v. tied, ty·ing (tīĭng), ties
1. To fasten or secure with or as if with a cord, rope, or strap: tied the kite to a post; tie up a bundle.
2. To fasten by drawing together the parts or sides and knotting with strings or laces: tied her shoes.
a. To make by fastening ends or parts: tie a knot.
b. To put a knot or bow in: tie a neck scarf.
4. To confine or restrict as if with cord: duties that tied him to the office.
5. To bring together in relationship; connect or unite: friends who were tied by common interests; people who are tied by blood or marriage.
a. To equal (an opponent or an opponent's score) in a contest.
b. To equal an opponent's score in (a contest): tied the game with minutes remaining.
7. Music To join (notes) by a tie.
1. To be fastened or attached: The apron ties at the back.
2. To achieve equal scores in a contest.
1. A cord, string, or other means by which something is tied.
2. Something that connects or unites; a link: a blood tie; marital ties.
3. A necktie.
4. A beam or rod that joins parts and gives support.
5. One of the timbers or slabs of concrete laid across a railroad bed to support the rails.
a. An equality of scores, votes, or performance in a contest: The election ended in a tie.
b. A contest so resulting; a draw.
7. Music A curved line above or below two notes of the same pitch, indicating that the tone is to be sustained for their combined duration.
1. To bring into or have a harmonious or effective relation; connect or coordinate: His explanation of what happened ties in with ours. We tied the new room in with the existing decor.
2. To include as part of a promotional tie-in: tied the movie in with their car brand.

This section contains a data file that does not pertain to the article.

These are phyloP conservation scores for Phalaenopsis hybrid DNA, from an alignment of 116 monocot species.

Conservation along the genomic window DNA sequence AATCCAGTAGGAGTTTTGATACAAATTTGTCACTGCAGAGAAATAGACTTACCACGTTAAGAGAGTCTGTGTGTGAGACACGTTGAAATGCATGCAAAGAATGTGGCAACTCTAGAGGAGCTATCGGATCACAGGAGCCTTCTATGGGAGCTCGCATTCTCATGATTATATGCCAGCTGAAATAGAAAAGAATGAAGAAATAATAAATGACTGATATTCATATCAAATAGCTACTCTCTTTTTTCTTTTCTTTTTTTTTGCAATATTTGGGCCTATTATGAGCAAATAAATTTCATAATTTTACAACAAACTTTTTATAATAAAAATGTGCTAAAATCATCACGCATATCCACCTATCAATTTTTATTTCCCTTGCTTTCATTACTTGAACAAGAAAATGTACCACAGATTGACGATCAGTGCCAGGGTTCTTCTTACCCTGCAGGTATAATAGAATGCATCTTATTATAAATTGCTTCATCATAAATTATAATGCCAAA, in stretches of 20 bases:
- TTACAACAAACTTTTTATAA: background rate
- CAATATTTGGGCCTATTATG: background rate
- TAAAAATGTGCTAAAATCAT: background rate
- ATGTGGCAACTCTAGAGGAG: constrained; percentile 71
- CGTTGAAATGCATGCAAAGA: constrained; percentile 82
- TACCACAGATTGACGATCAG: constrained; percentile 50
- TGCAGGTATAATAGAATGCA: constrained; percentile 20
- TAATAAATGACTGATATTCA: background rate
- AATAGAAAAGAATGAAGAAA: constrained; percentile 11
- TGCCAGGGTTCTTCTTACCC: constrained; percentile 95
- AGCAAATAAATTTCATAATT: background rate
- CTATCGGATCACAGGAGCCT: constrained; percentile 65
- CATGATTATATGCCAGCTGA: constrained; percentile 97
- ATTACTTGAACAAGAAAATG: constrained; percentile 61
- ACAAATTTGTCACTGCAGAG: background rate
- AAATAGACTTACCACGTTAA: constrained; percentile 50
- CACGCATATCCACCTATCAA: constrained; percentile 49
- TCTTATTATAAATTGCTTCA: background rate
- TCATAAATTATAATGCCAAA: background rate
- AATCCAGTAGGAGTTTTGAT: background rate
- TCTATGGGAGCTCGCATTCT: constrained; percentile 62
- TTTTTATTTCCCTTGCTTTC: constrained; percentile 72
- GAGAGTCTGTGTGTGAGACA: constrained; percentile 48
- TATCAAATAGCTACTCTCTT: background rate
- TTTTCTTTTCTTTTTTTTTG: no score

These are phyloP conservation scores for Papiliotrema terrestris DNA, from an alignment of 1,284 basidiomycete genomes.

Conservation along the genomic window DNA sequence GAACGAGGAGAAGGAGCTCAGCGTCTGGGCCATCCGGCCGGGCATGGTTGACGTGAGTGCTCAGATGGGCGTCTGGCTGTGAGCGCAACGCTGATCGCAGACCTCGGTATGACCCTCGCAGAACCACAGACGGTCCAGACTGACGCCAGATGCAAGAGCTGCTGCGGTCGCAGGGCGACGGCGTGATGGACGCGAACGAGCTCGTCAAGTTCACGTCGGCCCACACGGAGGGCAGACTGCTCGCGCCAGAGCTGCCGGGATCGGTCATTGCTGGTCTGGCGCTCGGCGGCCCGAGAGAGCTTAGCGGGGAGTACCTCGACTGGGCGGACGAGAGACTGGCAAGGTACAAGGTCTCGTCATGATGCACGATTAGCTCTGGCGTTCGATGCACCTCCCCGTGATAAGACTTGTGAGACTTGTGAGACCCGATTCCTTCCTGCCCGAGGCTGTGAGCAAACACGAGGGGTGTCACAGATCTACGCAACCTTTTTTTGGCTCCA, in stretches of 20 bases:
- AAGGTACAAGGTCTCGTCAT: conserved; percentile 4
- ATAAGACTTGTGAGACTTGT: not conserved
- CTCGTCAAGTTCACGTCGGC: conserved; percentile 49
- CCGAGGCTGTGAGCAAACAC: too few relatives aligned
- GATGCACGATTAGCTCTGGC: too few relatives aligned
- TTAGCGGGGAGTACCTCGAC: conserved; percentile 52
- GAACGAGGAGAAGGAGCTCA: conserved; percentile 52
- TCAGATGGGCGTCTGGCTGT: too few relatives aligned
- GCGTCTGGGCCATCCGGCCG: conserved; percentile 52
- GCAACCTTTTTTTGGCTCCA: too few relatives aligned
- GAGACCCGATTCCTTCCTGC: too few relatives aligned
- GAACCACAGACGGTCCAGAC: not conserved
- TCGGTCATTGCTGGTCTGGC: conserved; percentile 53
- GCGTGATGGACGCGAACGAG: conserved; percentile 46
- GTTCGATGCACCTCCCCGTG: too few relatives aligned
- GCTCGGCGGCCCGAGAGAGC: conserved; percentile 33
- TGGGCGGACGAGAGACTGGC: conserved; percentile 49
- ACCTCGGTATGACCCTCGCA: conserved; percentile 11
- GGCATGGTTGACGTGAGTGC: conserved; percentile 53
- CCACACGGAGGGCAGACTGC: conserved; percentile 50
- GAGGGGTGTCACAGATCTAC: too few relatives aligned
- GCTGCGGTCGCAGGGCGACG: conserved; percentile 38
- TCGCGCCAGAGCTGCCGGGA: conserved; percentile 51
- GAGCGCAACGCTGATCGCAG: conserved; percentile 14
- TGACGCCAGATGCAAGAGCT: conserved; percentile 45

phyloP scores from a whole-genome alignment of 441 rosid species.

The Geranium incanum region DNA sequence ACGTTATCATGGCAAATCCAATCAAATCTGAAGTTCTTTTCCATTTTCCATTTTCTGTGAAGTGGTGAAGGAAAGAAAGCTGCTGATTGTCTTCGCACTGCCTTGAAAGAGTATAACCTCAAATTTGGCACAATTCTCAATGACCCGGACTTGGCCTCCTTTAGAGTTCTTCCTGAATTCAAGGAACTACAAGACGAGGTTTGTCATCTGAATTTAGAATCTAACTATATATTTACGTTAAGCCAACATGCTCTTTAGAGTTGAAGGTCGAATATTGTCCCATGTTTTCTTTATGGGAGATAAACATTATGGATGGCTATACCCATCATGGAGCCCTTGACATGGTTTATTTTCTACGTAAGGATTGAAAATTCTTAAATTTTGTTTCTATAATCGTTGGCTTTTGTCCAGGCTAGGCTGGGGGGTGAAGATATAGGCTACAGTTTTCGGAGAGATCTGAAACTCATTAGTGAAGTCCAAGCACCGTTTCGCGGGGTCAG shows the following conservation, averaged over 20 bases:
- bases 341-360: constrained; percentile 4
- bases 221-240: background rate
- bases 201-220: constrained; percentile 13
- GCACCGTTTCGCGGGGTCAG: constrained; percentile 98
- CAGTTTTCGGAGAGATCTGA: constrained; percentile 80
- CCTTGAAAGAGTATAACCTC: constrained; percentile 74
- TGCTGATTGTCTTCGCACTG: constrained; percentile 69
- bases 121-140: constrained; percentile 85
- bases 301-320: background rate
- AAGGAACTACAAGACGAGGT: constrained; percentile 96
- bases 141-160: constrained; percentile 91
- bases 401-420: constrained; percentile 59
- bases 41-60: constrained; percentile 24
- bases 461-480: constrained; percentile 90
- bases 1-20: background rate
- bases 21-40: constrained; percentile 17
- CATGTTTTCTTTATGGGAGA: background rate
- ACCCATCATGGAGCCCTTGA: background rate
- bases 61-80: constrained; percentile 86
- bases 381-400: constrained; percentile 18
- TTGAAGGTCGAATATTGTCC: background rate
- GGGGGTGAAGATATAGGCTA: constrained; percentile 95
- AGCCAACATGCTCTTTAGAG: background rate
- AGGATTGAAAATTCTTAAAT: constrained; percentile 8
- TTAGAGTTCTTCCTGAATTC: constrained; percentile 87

To attack energetically.
1. Nautical To secure or be secured to a shore or pier; dock.
2. To impede the progress of; block: The accident tied up traffic.
3. To keep occupied; engage: She was tied up in a meeting all morning. The phone was tied up for an hour.
4. To place (funds) so as to make inaccessible for other uses: tied up her cash in long-term investments.
tie one on Slang
To become intoxicated; go on a drinking spree.
tie the knot Slang
1. To get married.
2. To perform a marriage ceremony.
[Middle English teien, from Old English tīgan; see deuk- in the Appendix of Indo-European roots.]
(click for a larger image)tie
The American Heritage® Dictionary of the English Language, Fifth Edition copyright ©2018 by Houghton Mifflin Harcourt Publishing Company. All rights reserved.
Indo-European & Semitic Roots Appendices
Thousands of entries in the dictionary include etymologies that trace their origins back to reconstructed proto-languages. You can obtain more information about these forms in our online appendices:
The Indo-European appendix covers nearly half of the Indo-European roots that have left their mark on English words. A more complete treatment of Indo-European roots and the English words derived from them is available in our Dictionary of Indo-European Roots.